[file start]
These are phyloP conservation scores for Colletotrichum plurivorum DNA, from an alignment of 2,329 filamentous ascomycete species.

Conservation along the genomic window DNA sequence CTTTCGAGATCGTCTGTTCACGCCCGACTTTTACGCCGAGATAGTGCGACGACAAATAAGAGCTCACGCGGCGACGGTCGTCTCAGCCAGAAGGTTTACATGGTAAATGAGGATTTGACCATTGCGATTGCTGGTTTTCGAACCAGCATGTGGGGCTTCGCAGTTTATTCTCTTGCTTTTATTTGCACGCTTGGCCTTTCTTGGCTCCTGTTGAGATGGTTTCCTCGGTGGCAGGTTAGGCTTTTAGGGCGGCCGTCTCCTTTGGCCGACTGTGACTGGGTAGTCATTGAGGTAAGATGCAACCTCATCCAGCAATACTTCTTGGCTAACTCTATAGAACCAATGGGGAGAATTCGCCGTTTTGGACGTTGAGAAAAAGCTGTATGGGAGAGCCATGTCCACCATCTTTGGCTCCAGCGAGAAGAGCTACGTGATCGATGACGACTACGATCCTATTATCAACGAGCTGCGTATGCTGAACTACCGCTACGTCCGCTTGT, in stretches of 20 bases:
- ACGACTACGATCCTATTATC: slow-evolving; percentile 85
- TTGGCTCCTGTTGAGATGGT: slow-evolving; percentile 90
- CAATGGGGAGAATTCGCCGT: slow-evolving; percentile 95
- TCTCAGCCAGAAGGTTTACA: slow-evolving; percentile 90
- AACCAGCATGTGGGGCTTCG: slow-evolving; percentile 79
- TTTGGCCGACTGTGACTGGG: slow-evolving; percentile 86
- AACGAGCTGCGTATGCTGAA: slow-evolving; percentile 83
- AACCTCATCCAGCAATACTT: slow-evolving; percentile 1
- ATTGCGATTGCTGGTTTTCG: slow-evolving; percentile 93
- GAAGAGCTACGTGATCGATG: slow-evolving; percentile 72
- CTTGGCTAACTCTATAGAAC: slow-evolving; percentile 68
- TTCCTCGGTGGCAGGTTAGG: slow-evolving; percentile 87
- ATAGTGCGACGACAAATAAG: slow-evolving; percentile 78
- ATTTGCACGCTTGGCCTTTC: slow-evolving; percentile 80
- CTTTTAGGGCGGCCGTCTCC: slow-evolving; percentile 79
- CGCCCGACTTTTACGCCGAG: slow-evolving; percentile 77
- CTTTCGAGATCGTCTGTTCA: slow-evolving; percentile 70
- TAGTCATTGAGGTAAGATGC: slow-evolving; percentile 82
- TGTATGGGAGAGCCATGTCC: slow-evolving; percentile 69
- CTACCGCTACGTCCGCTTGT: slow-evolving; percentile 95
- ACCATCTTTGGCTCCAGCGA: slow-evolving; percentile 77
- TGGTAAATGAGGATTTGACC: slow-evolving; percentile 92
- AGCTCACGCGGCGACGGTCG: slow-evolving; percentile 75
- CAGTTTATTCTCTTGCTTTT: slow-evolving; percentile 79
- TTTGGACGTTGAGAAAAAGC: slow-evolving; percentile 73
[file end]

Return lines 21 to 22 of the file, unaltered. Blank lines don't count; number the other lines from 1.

- TGTATGGGAGAGCCATGTCC: slow-evolving; percentile 69
- CTACCGCTACGTCCGCTTGT: slow-evolving; percentile 95